This conference comes at a critical time for Jersey. Faced with mounting scrutiny from a range of international bodies, including the European Union and the Paris-based Organisation for Economic Co-operation and Development, the island’s authorities have been forced to introduce radical measures to re-structure the tax system. These measures will reduce the scope for international companies to launder their profits through tax haven vehicles such as exempt companies and international business companies. Pressure is also mounting within the international community for tax havens to more effectively co-operate with national authorities through information exchange agreements. These pressures are expected to increase in the coming years, bringing with them mounting uncertainty about the sustainability of the island’s future role as a tax haven.

Attac Jersey has convened this conference in order to encourage islanders to engage in constructive debate about the island’s future. Jersey is more dependent upon its tax haven role than any other offshore finance centre in the world. With agriculture reduced to a fraction of its former glory, and tourism also in long-term structural decline, the island’s economy has become very narrowly focussed. With no remaining manufacturing base, and few prospects for attracting other industries, the outlook is not encouraging.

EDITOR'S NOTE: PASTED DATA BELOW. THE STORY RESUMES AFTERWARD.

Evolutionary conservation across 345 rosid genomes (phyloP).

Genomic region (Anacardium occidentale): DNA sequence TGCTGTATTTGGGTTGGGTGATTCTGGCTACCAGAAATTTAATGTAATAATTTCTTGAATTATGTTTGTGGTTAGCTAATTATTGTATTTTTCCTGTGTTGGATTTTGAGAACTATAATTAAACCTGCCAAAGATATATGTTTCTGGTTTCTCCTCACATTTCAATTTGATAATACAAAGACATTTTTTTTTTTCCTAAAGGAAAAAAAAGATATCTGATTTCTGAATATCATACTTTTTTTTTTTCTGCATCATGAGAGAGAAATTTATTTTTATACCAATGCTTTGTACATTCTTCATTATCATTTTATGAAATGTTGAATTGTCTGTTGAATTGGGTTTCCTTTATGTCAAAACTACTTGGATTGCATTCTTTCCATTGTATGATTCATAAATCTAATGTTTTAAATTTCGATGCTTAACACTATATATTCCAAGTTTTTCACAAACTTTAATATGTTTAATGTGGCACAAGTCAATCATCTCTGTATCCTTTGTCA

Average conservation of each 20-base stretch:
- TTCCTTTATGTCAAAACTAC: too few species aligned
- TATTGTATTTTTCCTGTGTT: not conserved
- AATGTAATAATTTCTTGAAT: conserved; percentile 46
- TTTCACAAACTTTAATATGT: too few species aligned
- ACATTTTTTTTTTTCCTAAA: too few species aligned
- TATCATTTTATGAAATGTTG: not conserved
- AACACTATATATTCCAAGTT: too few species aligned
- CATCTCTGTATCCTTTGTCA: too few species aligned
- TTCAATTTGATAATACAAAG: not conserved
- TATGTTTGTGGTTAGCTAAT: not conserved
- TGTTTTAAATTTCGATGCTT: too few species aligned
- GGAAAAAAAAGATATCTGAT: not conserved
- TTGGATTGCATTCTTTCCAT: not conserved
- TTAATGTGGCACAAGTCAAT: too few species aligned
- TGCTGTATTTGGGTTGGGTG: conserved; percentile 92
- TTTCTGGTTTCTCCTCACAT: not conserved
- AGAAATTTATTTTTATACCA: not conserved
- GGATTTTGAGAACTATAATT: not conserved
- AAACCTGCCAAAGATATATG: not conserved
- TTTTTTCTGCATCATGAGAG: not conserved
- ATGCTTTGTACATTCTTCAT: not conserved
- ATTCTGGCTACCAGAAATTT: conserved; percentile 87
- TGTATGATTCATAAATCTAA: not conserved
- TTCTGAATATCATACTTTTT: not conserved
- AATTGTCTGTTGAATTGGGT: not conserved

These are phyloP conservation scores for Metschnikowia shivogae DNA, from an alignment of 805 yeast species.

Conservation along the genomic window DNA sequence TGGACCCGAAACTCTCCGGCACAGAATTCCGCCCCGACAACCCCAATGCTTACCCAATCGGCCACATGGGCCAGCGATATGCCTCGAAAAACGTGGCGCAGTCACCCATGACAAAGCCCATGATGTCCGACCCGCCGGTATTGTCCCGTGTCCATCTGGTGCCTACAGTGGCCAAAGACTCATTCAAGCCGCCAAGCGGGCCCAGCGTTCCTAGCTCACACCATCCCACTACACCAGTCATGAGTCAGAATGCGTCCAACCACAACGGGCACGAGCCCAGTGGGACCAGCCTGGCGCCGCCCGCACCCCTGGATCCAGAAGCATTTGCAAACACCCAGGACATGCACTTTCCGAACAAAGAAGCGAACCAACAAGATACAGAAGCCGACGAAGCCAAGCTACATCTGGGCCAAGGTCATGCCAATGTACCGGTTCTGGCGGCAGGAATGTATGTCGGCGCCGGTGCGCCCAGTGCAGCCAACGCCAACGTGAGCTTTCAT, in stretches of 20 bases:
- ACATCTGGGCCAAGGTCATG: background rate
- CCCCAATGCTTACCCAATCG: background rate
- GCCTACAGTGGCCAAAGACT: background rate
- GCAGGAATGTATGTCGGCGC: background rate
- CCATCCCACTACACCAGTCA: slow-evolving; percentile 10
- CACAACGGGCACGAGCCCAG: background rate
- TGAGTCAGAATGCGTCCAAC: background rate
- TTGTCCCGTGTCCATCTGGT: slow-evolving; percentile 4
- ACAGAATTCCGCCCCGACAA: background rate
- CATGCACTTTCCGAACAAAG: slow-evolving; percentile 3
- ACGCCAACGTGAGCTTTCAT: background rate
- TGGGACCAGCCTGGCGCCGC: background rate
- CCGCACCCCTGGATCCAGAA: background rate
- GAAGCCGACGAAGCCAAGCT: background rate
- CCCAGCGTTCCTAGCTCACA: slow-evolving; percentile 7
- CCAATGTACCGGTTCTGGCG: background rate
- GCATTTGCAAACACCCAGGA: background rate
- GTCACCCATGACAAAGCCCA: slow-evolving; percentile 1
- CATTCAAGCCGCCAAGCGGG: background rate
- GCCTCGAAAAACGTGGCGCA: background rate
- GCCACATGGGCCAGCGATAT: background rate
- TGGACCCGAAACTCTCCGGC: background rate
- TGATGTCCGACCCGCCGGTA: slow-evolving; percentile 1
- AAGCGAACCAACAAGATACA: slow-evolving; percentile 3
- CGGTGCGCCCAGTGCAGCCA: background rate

Our senior politicians and their advisers are anxious to talk up the current situation, but the reality is that they have no realistic strategy for reducing the island’s dependence upon its role as a tax haven, and their current proposals for tax reform will benefit the banks and their clients whilst transferring more of the tax burden onto low income households. Increasingly, Jersey people are being forced to leave the island because of high costs and poor job opportunities, and the attractions of living on this small island have diminished as a result of over-crowding and the loss of our ‘sense of place’ caused by the disappearance of the traditional industries.

This conference is open to everyone with an interest in the island’s future and in the broader issues surrounding the harm that tax havens like Jersey cause to the broader global community. Combining academics, campaign activists, and people who care passionately about the future of the global community, the conference will provide an opportunity to improve our understanding of the key issues and to pool our thoughts about the uncertain future.

The working languages of the conference will be English and French.

Programme

10h30 - Registration and coffee

11h00 - Welcome - Jean Andersson

11h05 - Chairman’s opening remarks - John Christensen, Tax Justice Network

11h10 - Attac Info – Jacques Harel, Attac Saint Malo

11h25 - “1998 and all that” Dr Mark Hampton, University of Surrey
 

(approximately 15 minutes will be allowed for questions and comments)


12h15 - “Robin Hood Reversed – a tale of greed and impoverishment” Matti Kohonen, Tax Justice Network
 

(approximately 15 minutes will be allowed for questions and comments)


13h00 - Lunch

13h45 - “Who Ordered a Tax Haven?” John Christensen, Tax Justice Network

14h30 - Panel Discussion

15h20 - Chairman’s closing remarks

15h30 - Tea and networking